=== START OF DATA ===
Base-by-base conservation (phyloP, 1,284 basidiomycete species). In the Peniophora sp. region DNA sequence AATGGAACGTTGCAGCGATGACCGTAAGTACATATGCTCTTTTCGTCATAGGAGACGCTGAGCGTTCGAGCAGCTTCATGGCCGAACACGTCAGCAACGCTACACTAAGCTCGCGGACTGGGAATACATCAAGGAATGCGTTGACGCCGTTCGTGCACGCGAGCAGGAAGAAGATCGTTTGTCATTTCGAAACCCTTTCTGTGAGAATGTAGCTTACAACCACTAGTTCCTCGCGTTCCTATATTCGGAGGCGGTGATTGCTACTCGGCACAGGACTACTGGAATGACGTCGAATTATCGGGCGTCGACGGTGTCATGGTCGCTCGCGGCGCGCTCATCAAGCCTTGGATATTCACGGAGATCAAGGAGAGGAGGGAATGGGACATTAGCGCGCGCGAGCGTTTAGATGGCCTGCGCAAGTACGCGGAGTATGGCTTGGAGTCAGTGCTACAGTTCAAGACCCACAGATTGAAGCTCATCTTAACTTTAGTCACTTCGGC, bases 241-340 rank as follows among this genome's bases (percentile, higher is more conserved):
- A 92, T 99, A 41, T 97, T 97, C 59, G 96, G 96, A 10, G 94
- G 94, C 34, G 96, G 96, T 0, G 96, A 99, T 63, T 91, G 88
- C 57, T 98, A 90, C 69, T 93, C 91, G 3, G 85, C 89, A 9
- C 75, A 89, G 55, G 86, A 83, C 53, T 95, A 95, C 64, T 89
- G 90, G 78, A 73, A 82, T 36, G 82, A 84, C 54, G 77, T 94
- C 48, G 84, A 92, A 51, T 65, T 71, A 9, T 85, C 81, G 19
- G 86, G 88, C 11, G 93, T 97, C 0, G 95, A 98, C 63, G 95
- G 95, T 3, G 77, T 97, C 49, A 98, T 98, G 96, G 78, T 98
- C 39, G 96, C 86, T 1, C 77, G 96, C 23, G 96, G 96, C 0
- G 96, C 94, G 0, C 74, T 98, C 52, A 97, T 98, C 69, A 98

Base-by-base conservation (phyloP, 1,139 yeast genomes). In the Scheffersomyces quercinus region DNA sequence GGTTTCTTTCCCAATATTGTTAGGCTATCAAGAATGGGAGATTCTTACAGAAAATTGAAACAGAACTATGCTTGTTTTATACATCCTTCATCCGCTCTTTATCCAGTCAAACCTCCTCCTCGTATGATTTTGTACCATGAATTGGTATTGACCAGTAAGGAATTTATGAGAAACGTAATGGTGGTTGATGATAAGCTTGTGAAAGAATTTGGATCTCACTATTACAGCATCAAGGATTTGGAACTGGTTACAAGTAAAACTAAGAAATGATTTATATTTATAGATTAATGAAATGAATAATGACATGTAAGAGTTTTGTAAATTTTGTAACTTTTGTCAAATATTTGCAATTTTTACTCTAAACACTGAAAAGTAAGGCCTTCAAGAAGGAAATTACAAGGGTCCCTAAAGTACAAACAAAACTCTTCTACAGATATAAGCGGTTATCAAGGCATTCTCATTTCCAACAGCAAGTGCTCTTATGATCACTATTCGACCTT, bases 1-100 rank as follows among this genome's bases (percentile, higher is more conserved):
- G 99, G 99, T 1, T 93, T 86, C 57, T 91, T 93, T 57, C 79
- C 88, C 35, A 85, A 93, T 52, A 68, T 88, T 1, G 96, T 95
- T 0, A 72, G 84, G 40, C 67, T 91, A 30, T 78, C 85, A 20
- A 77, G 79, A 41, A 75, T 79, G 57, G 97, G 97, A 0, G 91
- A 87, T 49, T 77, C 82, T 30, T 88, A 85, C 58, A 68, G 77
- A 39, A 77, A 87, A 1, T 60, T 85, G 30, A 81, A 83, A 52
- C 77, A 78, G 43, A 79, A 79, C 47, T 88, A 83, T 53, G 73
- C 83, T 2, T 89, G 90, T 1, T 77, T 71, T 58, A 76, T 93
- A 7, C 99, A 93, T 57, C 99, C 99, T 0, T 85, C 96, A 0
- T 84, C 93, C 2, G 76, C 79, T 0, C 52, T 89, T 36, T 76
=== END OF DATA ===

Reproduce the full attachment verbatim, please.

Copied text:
Base-by-base conservation (phyloP, 1,284 basidiomycete species). In the Peniophora sp. region DNA sequence AATGGAACGTTGCAGCGATGACCGTAAGTACATATGCTCTTTTCGTCATAGGAGACGCTGAGCGTTCGAGCAGCTTCATGGCCGAACACGTCAGCAACGCTACACTAAGCTCGCGGACTGGGAATACATCAAGGAATGCGTTGACGCCGTTCGTGCACGCGAGCAGGAAGAAGATCGTTTGTCATTTCGAAACCCTTTCTGTGAGAATGTAGCTTACAACCACTAGTTCCTCGCGTTCCTATATTCGGAGGCGGTGATTGCTACTCGGCACAGGACTACTGGAATGACGTCGAATTATCGGGCGTCGACGGTGTCATGGTCGCTCGCGGCGCGCTCATCAAGCCTTGGATATTCACGGAGATCAAGGAGAGGAGGGAATGGGACATTAGCGCGCGCGAGCGTTTAGATGGCCTGCGCAAGTACGCGGAGTATGGCTTGGAGTCAGTGCTACAGTTCAAGACCCACAGATTGAAGCTCATCTTAACTTTAGTCACTTCGGC, bases 241-340 rank as follows among this genome's bases (percentile, higher is more conserved):
- A 92, T 99, A 41, T 97, T 97, C 59, G 96, G 96, A 10, G 94
- G 94, C 34, G 96, G 96, T 0, G 96, A 99, T 63, T 91, G 88
- C 57, T 98, A 90, C 69, T 93, C 91, G 3, G 85, C 89, A 9
- C 75, A 89, G 55, G 86, A 83, C 53, T 95, A 95, C 64, T 89
- G 90, G 78, A 73, A 82, T 36, G 82, A 84, C 54, G 77, T 94
- C 48, G 84, A 92, A 51, T 65, T 71, A 9, T 85, C 81, G 19
- G 86, G 88, C 11, G 93, T 97, C 0, G 95, A 98, C 63, G 95
- G 95, T 3, G 77, T 97, C 49, A 98, T 98, G 96, G 78, T 98
- C 39, G 96, C 86, T 1, C 77, G 96, C 23, G 96, G 96, C 0
- G 96, C 94, G 0, C 74, T 98, C 52, A 97, T 98, C 69, A 98

Base-by-base conservation (phyloP, 1,139 yeast genomes). In the Scheffersomyces quercinus region DNA sequence GGTTTCTTTCCCAATATTGTTAGGCTATCAAGAATGGGAGATTCTTACAGAAAATTGAAACAGAACTATGCTTGTTTTATACATCCTTCATCCGCTCTTTATCCAGTCAAACCTCCTCCTCGTATGATTTTGTACCATGAATTGGTATTGACCAGTAAGGAATTTATGAGAAACGTAATGGTGGTTGATGATAAGCTTGTGAAAGAATTTGGATCTCACTATTACAGCATCAAGGATTTGGAACTGGTTACAAGTAAAACTAAGAAATGATTTATATTTATAGATTAATGAAATGAATAATGACATGTAAGAGTTTTGTAAATTTTGTAACTTTTGTCAAATATTTGCAATTTTTACTCTAAACACTGAAAAGTAAGGCCTTCAAGAAGGAAATTACAAGGGTCCCTAAAGTACAAACAAAACTCTTCTACAGATATAAGCGGTTATCAAGGCATTCTCATTTCCAACAGCAAGTGCTCTTATGATCACTATTCGACCTT, bases 1-100 rank as follows among this genome's bases (percentile, higher is more conserved):
- G 99, G 99, T 1, T 93, T 86, C 57, T 91, T 93, T 57, C 79
- C 88, C 35, A 85, A 93, T 52, A 68, T 88, T 1, G 96, T 95
- T 0, A 72, G 84, G 40, C 67, T 91, A 30, T 78, C 85, A 20
- A 77, G 79, A 41, A 75, T 79, G 57, G 97, G 97, A 0, G 91
- A 87, T 49, T 77, C 82, T 30, T 88, A 85, C 58, A 68, G 77
- A 39, A 77, A 87, A 1, T 60, T 85, G 30, A 81, A 83, A 52
- C 77, A 78, G 43, A 79, A 79, C 47, T 88, A 83, T 53, G 73
- C 83, T 2, T 89, G 90, T 1, T 77, T 71, T 58, A 76, T 93
- A 7, C 99, A 93, T 57, C 99, C 99, T 0, T 85, C 96, A 0
- T 84, C 93, C 2, G 76, C 79, T 0, C 52, T 89, T 36, T 76